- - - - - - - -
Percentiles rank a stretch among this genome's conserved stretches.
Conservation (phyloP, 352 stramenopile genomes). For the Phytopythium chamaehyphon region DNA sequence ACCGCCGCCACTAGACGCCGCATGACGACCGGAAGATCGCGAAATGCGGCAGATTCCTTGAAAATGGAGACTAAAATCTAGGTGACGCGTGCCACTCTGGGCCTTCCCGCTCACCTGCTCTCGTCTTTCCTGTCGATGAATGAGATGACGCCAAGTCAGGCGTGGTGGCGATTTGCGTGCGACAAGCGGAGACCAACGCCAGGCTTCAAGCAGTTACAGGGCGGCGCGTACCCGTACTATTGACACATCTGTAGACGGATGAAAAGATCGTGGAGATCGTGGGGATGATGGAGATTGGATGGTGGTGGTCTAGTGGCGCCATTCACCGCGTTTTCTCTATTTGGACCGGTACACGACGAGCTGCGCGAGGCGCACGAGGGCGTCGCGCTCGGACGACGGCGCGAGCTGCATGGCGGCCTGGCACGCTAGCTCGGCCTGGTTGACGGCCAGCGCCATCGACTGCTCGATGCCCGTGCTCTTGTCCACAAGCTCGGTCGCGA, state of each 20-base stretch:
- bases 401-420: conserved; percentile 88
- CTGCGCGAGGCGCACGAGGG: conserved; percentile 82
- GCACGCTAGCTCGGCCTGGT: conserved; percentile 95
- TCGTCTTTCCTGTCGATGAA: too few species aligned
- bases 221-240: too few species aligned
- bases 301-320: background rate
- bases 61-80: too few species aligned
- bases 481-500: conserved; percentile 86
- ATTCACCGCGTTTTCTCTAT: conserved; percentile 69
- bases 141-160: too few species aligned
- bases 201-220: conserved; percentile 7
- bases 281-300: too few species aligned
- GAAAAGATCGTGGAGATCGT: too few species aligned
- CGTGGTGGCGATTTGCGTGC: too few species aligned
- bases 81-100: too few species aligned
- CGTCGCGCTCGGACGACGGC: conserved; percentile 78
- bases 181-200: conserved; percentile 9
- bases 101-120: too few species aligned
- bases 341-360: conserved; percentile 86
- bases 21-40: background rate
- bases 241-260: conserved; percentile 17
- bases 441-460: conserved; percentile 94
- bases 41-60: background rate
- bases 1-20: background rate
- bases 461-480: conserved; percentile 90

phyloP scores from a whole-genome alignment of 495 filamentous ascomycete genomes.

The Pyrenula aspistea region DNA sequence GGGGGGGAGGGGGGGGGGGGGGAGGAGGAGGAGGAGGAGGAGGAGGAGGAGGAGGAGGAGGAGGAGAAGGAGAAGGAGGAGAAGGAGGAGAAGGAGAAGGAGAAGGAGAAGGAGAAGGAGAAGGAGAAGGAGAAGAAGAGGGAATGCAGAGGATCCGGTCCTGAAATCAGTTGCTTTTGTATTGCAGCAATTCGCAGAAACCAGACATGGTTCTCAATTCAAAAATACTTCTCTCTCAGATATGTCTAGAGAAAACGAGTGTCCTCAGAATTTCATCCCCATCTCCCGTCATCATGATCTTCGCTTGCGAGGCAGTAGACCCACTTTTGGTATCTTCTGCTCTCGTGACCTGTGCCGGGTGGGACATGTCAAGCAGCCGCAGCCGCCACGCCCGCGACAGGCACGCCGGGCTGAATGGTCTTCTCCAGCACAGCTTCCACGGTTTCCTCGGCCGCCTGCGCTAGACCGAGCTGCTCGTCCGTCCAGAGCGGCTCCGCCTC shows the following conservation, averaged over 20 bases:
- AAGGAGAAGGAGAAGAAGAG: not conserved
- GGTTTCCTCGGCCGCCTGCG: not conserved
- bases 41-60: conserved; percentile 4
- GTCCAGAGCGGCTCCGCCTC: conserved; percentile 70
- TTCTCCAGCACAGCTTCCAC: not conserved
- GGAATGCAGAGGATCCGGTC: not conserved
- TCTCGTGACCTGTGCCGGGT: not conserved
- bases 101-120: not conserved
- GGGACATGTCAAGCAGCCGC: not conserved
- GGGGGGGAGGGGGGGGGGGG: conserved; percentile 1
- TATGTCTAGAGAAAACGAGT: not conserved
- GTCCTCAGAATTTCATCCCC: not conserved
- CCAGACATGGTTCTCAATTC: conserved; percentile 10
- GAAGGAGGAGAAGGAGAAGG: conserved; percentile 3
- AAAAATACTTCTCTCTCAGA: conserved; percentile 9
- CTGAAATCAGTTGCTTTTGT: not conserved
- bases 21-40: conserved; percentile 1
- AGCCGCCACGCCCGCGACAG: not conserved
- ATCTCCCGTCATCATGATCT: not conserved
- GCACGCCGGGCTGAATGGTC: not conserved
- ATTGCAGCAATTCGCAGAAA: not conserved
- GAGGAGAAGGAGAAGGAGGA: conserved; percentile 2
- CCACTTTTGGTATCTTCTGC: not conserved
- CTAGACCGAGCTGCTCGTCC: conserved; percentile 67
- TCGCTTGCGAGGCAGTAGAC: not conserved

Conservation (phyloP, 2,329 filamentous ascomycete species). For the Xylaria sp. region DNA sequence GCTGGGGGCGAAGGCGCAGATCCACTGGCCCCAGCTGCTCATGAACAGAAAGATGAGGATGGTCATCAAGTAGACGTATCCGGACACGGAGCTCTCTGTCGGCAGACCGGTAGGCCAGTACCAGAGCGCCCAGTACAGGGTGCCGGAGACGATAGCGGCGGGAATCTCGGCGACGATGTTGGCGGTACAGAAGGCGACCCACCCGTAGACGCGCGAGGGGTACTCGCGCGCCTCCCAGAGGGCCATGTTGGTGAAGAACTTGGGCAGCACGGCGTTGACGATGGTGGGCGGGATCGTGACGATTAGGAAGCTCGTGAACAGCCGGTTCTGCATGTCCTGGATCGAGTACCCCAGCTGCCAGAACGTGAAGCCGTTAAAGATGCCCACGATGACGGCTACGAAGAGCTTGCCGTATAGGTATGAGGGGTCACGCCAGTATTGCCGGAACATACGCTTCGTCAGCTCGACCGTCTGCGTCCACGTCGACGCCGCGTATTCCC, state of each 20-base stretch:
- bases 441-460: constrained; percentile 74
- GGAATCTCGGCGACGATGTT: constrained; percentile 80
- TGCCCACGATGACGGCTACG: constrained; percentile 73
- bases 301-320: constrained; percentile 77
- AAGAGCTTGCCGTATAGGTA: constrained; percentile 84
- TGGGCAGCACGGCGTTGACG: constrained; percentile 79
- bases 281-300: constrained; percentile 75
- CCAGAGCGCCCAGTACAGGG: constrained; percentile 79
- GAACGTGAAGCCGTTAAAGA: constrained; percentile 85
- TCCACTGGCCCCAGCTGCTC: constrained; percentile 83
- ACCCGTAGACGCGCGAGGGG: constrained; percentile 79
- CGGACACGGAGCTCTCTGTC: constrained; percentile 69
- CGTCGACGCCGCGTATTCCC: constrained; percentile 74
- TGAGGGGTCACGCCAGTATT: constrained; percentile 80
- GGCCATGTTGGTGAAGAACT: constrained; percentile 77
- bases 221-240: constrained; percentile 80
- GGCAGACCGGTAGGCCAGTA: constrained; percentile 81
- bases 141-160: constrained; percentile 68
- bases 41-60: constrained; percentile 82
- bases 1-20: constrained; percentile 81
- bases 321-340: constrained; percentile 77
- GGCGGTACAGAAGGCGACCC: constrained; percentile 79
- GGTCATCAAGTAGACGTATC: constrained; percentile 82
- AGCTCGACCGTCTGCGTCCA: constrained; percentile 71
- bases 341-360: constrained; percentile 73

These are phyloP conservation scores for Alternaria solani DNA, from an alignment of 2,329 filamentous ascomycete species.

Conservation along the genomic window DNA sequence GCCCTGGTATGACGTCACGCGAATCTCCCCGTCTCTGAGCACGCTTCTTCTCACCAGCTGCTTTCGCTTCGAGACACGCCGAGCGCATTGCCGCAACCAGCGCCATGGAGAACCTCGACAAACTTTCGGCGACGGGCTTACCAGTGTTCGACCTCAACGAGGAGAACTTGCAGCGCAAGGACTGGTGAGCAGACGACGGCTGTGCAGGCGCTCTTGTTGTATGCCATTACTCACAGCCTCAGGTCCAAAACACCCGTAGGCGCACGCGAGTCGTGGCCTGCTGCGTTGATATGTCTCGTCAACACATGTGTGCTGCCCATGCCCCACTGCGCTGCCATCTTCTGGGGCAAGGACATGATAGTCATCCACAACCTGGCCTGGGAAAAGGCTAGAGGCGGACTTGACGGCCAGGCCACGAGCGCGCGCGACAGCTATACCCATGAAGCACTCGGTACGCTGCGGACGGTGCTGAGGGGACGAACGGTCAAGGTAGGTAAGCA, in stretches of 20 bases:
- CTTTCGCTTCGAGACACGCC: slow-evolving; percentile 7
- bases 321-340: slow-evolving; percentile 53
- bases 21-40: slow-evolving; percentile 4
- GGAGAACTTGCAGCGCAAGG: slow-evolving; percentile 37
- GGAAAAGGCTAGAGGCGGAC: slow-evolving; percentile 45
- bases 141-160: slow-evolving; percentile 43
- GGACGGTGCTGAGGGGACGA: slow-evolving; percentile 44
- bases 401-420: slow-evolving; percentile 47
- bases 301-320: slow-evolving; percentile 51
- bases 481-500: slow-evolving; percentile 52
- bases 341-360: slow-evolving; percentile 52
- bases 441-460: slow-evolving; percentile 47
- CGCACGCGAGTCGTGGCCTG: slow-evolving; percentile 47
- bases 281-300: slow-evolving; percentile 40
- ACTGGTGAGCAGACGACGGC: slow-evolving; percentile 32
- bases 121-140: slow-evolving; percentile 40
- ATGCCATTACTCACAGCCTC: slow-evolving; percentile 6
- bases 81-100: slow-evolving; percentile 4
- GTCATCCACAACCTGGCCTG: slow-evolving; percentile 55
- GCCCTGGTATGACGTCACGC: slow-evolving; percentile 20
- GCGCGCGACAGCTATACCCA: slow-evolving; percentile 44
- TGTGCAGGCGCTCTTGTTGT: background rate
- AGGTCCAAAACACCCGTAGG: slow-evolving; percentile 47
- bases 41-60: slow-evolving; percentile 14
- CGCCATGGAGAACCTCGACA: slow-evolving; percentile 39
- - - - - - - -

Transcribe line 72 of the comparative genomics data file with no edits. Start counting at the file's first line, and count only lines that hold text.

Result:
- GGCAGACCGGTAGGCCAGTA: constrained; percentile 81